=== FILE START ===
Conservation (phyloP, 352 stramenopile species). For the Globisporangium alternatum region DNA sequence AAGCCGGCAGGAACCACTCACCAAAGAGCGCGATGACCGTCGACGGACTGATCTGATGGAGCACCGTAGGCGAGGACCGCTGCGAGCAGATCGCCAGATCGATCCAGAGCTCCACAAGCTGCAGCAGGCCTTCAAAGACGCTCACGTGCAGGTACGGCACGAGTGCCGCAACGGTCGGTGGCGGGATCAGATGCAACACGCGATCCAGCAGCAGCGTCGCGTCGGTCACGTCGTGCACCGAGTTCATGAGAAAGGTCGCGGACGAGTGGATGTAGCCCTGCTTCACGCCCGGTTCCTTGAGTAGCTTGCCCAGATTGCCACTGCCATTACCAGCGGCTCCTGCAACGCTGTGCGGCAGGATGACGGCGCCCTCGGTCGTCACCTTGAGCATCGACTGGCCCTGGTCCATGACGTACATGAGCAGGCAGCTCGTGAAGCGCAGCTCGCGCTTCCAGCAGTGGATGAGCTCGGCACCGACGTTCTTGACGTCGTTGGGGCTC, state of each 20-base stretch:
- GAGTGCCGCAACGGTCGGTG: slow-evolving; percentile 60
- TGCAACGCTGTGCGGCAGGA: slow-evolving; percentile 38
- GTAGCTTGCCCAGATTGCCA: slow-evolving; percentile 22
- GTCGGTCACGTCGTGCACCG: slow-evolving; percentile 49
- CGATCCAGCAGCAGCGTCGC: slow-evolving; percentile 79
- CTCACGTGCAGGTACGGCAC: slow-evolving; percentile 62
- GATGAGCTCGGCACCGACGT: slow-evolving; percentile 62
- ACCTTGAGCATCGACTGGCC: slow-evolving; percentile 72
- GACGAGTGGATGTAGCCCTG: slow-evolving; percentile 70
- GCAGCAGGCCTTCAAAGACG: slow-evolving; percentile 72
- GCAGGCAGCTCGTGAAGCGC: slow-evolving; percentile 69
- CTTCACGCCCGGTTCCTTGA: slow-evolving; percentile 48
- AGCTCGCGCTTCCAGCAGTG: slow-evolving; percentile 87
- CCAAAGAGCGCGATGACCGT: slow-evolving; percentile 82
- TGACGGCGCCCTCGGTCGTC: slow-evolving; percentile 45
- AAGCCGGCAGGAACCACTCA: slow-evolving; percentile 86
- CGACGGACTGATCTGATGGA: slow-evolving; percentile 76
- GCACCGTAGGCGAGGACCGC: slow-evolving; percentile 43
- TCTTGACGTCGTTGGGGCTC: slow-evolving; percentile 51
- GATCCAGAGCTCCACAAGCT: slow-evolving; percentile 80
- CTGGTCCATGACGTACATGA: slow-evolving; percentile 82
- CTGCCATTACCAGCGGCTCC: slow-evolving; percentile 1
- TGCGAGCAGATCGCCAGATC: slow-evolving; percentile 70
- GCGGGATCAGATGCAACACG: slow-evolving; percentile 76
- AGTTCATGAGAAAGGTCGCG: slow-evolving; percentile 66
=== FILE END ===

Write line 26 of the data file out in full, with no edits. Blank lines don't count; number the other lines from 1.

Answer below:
- AGTTCATGAGAAAGGTCGCG: slow-evolving; percentile 66